Array Formulas Introduction

These are a much overlooked feature of Excel, largely because array functions can be hard to understand. The power of many regular formulas such as countif, sumif that you use every day can be increased significantly by applying them to arrays.

What are they ?

Actually the name is rather explanatory. You take an array, or list, of things and do an operation on each of them individually, producing an intermediate list of results, which may then be summarized in some way. In order to indicate that something is to be treated as an array formula, after you finish entering it in the formula bar, hit control/shift/enter instead of enter (this is why they are sometimes called CSE formulas). If you do it right, {} will appear round your formula. Forgetting to do this is biggest single annoyance when working with array formulas. 

The upside of using arrays formulas is that you will be able to very complex and cool things in one formula, where you would otherwise need to resort to VBA. The downside is that they can be complicated to get used and to debug if you don't use them regularly, and they can slow down your worksheet recalculation so that it becomes unworkable. 

My advice is to use them with caution, especially if others less experienced might need to maintain or understand your spreadsheet.   


The first thing you better learn if you are going to work with array formulas is how to debug them. You can use Formulas/Evaluate Formula in Excel to look at the intermediate contents of each array of values in the calculation. I prefer to use a function that displays them in the cell - we'll see how to use that in a minute, and later how we can use it to intercept array formula results. 

If you are comfortable with VBA, here is a function to print out the contents of an array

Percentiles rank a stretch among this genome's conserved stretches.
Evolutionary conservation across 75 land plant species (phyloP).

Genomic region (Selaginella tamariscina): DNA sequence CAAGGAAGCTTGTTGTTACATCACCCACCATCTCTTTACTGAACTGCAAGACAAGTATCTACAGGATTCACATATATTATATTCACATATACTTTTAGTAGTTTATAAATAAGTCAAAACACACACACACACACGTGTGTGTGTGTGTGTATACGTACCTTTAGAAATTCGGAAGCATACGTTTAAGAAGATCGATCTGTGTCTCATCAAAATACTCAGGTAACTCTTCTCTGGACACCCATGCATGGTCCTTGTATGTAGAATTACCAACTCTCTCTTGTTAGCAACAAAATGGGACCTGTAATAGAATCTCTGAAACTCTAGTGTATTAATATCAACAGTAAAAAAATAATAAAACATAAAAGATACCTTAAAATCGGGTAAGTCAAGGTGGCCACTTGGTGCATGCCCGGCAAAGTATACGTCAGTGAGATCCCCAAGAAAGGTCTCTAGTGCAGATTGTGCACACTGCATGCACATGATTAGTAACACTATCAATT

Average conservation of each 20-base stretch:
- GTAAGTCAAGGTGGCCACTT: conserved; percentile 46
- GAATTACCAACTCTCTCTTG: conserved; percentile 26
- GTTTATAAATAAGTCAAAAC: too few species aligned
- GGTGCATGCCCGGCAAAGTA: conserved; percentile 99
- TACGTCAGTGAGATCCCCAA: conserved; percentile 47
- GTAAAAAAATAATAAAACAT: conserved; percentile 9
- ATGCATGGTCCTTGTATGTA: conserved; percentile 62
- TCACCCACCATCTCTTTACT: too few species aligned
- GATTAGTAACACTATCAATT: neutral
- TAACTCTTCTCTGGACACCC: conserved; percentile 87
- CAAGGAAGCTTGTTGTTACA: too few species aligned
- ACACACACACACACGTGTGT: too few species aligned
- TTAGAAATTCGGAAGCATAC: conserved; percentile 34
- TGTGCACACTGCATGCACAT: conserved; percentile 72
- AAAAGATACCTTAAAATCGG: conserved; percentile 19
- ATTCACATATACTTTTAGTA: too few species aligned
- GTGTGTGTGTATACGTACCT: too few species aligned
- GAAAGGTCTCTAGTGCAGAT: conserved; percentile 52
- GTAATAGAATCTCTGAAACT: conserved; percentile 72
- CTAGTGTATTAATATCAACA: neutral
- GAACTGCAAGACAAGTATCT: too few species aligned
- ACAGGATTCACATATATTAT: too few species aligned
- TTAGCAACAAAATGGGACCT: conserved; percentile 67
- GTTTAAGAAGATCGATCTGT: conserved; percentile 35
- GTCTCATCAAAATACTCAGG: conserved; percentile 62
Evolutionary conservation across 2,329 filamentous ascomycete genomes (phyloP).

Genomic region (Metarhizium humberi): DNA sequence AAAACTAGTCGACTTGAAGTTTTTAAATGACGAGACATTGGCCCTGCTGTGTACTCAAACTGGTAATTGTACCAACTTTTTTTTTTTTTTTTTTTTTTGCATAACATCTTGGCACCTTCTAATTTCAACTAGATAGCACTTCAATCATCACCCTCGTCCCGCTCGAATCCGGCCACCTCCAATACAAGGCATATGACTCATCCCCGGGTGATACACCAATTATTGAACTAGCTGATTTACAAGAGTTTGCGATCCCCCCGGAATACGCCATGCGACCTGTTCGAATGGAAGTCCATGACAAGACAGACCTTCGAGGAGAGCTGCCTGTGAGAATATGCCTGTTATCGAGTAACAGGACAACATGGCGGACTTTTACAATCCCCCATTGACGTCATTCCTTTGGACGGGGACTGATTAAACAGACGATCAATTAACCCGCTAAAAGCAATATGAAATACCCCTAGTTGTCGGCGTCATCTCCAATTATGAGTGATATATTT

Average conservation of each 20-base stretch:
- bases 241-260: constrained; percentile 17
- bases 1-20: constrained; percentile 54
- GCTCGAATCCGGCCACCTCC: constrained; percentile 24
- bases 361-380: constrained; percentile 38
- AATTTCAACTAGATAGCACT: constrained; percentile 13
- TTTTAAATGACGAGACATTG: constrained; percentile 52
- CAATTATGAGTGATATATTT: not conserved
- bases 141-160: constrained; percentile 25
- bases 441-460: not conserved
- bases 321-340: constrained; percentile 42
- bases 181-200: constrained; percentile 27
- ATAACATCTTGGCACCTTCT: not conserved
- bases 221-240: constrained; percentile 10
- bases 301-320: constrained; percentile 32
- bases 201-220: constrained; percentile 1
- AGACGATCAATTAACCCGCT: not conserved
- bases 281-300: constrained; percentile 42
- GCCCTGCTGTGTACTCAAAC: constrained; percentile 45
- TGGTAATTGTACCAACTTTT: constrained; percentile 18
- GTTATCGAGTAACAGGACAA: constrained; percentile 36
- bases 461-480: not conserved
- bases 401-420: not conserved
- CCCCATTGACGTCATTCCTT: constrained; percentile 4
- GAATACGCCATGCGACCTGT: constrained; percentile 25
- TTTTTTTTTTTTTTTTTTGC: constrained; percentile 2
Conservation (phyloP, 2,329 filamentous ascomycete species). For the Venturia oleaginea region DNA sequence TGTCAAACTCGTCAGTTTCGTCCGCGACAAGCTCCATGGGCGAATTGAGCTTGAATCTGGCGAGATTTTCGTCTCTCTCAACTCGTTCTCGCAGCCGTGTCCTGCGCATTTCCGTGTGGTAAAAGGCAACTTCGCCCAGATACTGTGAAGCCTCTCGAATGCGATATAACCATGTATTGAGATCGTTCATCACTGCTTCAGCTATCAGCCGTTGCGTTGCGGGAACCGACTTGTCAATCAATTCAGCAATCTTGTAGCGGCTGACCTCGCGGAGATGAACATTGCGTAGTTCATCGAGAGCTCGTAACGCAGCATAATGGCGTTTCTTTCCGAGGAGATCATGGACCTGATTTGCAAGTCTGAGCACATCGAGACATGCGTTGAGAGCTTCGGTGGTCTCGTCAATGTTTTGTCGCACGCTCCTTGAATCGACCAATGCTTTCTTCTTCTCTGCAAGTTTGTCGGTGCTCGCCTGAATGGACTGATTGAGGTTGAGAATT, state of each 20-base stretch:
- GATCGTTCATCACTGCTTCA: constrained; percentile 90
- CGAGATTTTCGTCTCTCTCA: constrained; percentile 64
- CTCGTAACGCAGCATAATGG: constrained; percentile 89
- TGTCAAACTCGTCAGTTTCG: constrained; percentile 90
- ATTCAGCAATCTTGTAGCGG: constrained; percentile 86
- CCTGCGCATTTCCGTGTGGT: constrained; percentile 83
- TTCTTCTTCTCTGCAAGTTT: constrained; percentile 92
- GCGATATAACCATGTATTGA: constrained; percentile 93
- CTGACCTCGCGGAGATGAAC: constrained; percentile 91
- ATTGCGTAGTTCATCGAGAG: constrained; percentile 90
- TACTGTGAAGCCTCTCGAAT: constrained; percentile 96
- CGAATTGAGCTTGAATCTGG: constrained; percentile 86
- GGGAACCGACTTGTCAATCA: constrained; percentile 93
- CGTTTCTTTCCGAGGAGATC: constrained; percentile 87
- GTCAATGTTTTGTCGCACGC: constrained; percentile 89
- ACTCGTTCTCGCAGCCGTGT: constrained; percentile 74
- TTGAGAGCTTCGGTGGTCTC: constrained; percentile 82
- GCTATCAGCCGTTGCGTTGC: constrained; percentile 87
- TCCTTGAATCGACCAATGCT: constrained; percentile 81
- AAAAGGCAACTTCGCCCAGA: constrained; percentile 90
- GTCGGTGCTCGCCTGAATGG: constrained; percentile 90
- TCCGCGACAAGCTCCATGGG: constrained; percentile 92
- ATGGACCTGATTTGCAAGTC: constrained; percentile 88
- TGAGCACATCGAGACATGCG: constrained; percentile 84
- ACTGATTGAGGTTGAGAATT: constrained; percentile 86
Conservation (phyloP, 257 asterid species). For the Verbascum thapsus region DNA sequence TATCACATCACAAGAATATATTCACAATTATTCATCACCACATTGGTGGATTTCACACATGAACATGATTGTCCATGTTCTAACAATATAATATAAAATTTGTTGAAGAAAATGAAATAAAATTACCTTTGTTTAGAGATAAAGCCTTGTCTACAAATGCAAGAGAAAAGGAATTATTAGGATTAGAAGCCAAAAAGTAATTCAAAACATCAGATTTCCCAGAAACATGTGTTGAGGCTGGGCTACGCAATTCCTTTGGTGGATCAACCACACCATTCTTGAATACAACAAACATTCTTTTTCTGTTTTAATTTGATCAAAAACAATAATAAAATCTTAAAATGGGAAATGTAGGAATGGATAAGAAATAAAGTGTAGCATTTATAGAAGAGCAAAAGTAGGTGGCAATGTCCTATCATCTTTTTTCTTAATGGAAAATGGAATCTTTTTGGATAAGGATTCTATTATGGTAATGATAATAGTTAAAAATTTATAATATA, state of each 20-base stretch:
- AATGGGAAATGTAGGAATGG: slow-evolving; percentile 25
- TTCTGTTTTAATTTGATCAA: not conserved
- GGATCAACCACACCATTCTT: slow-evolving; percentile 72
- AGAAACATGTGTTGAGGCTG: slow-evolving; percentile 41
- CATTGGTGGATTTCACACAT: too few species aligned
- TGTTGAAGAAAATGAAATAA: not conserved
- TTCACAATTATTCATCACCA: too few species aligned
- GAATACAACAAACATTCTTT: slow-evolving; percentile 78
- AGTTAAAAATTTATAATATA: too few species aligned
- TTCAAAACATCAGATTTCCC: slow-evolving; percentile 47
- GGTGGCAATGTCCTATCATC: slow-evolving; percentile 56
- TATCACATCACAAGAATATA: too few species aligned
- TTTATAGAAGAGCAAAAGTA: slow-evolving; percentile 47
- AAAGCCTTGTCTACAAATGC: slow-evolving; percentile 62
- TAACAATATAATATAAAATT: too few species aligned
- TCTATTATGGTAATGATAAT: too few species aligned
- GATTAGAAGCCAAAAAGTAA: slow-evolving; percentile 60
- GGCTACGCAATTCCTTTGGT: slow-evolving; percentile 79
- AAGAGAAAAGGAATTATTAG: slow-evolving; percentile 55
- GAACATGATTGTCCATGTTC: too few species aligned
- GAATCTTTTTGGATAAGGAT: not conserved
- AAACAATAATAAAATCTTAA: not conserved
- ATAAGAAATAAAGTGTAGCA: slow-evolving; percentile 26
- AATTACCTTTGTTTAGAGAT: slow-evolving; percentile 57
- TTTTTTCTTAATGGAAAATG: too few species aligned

Function afConcat(arr() As Variant) As String
    Dim i As Long, s As String
    s = ""
    For i = LBound(arr) To UBound(arr)
        s = s & arr(i, 1) & "|"
    Next i
    afConcat = s
End Function

Array constants

Lets get started with something straighforward. You can set up an array of constants. In this case, and i think this is the only case, you need to enter the {} manually. We're going to put this array of constants in a named range. Create a named range,  called afColumn with a value of  ={"Eggs";"Bacon";"Sausages"}.

If you have created the VB procedure afConcat mentioned earlier, in a spare cell enter
=afConcat (afColumn)
this should evaluate to Eggs|Bacon|Sausages|

Now select 3 cells, A1:A3, and in the formula bar, type =afColumn, then complete the action with control/shift/Enter. It should go like this, and fill them in automatically.

Try it again with cells a5:a6 - this time you get only eggs & bacon. This is pretty cool, and gives you an easy way to fill up ranges or parts of ranges with list of things. ={"Eggs";"Bacon";"Sausages"} works  for a vertical range, but you can do a horizontal range as well. 

This time create a named range called afRow with a value of ={"Eggs","Bacon","Sausages"}. Using comma instead of semicolon to separate the array elements indicates that this is a horizontal rather than vertical array. This is what you get when you select B1:d1, and enter =afrow finished off with control/shift/Enter

Mixing commas & semicolons allows you to create a block of data that can be referenced wherever you want to create headings, lists, tables as required. 

Note that the afConcat function only works for columns - but you can still do something to use it for rows as we'll see in a moment.

Array formulas returning lists of values

All that is very interesting, pretty cool, but of limited use. In the next section we are going to look at the power of array formulas where the lists returned by arrays are summarized into a single value result.

Before we get there though, try this one. 

Select cells E1:E3 and enter =transpose(B1:D1) as an array formula - Something pretty cool happens, as below. Rows become columns, columns become rows. This is something that you often need to do - reorganize columns into headings.

Finally, you can use transpose to have afConcat display horizontal arrays using transpose- try this entered as an array with control/shift/enter

=afConcat( TRANSPOSE (aFRow))